Don’t expect the Super Bowl to return to Atlanta any time soon

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It is Super Bowl week in Los Angeles, and NFL commissioner Roger Goodell answered various questions from the media pertaining to the ongoing investigation into the Washington Commanders, Brian Flores’ lawsuit, and future Super Bowl venues. What he didn’t answer was D. Orlando Ledbetter’s question about when the big game would return to Atlanta.

Super Bowl LIII was played on February 3, 2019, between the Rams and Patriots in a culmination of the 2018 season. It was the first Super Bowl in Mercedes-Benz Stadium, which opened up in 2017. Atlanta had previously hosted two Super Bowls at the Georgia Dome, the last being Super Bowl XXXIV in 2000.

Super Bowl LIII was the lowest-scoring Super Bowl in NFL history; its one touchdown was also the fewest amount in any Super Bowl. It was tied 3-3 entering the fourth quarter in what had to be the most boring championship game I have ever watched.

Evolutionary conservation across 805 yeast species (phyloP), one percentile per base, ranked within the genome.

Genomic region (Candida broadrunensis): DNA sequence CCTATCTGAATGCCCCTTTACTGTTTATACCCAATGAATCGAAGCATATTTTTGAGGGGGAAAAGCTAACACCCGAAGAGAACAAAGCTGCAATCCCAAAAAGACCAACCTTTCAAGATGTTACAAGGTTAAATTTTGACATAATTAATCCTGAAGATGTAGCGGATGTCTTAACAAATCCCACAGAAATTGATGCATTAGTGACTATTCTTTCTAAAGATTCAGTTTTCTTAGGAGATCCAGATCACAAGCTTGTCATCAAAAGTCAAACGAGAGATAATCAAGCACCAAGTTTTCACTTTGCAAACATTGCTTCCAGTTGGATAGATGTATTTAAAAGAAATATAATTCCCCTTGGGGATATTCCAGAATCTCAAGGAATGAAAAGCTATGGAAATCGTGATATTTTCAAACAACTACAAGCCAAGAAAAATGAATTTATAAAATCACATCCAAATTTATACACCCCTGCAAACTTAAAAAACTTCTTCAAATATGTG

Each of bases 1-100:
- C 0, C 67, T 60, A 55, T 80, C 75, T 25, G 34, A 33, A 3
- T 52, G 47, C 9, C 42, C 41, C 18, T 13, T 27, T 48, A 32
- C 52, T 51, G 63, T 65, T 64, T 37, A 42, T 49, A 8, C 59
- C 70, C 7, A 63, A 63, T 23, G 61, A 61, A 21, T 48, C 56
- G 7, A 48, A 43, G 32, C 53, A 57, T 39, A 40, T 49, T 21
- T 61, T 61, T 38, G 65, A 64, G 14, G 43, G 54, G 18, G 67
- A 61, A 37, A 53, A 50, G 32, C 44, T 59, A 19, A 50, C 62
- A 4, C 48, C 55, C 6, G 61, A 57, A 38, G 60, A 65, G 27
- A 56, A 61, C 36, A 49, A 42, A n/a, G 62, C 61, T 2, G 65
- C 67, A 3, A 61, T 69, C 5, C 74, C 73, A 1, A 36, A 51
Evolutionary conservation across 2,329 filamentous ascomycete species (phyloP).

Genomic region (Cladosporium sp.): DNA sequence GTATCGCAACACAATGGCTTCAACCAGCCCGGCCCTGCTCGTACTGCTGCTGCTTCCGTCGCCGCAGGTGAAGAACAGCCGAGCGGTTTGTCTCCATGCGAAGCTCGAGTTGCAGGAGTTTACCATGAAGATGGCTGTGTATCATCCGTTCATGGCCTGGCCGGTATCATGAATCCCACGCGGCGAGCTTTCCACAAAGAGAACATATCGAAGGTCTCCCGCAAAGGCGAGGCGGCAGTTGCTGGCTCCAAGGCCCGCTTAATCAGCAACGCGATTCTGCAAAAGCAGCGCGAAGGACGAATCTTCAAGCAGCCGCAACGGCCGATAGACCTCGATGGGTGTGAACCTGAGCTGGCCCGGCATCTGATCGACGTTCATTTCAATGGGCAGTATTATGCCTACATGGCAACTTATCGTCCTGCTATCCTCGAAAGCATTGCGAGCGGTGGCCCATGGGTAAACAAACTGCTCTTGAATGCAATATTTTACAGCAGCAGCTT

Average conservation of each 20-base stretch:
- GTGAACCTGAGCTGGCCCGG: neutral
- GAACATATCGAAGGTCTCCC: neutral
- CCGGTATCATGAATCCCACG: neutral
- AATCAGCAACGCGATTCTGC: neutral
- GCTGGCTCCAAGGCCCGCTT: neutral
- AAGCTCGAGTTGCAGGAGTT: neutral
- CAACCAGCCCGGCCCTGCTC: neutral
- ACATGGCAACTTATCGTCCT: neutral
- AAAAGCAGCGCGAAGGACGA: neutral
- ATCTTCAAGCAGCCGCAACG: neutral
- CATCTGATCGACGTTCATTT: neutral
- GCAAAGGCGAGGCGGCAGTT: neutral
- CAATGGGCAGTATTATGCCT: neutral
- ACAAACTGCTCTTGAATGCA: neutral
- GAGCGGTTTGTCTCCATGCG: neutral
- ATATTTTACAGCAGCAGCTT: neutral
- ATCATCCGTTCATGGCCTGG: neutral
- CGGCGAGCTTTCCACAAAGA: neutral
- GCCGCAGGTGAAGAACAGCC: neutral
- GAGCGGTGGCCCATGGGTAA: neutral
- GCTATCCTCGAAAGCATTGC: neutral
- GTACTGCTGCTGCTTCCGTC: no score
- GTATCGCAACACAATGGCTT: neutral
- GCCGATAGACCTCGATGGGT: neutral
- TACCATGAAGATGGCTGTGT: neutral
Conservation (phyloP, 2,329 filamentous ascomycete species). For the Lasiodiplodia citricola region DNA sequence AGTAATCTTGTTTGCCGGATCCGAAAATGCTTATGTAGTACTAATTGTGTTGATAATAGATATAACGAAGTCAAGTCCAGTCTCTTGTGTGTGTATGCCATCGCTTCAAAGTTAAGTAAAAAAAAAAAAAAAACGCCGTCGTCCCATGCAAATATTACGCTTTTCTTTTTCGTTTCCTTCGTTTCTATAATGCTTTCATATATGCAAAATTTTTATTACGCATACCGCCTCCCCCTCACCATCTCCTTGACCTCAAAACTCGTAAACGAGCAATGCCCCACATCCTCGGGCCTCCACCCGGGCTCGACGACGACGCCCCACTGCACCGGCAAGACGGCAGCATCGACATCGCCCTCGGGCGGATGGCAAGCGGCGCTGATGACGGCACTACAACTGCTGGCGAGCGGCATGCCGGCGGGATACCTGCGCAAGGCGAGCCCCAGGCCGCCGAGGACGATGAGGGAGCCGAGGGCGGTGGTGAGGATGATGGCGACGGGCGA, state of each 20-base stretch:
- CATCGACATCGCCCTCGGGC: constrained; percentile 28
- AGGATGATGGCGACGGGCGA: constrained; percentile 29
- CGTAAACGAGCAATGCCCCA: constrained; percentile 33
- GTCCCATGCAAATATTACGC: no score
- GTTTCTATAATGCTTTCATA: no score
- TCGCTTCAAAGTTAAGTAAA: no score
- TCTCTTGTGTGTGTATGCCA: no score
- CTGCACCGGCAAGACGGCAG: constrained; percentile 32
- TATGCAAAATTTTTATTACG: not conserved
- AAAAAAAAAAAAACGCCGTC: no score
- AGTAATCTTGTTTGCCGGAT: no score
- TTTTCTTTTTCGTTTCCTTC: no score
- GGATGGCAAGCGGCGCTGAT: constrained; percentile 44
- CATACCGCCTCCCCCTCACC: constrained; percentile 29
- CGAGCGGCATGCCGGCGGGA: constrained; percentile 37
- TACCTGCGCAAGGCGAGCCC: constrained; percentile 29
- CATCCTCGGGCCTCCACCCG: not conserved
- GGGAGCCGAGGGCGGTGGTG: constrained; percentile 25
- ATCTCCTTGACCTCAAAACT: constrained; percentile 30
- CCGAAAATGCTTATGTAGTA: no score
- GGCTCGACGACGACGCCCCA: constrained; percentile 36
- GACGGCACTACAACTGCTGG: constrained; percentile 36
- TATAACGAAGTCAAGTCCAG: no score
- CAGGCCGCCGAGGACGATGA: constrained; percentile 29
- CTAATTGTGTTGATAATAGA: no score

State Farm Arena hosted Super Bowl Opening Night, while the World Congress Center hosted the Super Bowl Experience. It was an incredible event if you got to go, featuring performances by Ludacris, Migos, Aerosmith, Post Malone, Bruno Mars, Cardi B, Zac Brown, and more.

Gooddell’s refusal to answer probably doesn’t mean anything at all, but the ratings of the game weren’t great. Nielsen Ratings measured a 44.9 rating for the game, down 5% from the previous year and the lowest rating for a Super Bowl in ten years.

It is possible these poor ratings had an effect on Goodell’s silence. Still, one thing is certain, Atlanta natives: don’t expect a Super Bowl anytime soon in Mercedes-Benz Stadium, especially considering the new construction of SoFi and Allegiant Stadiums.

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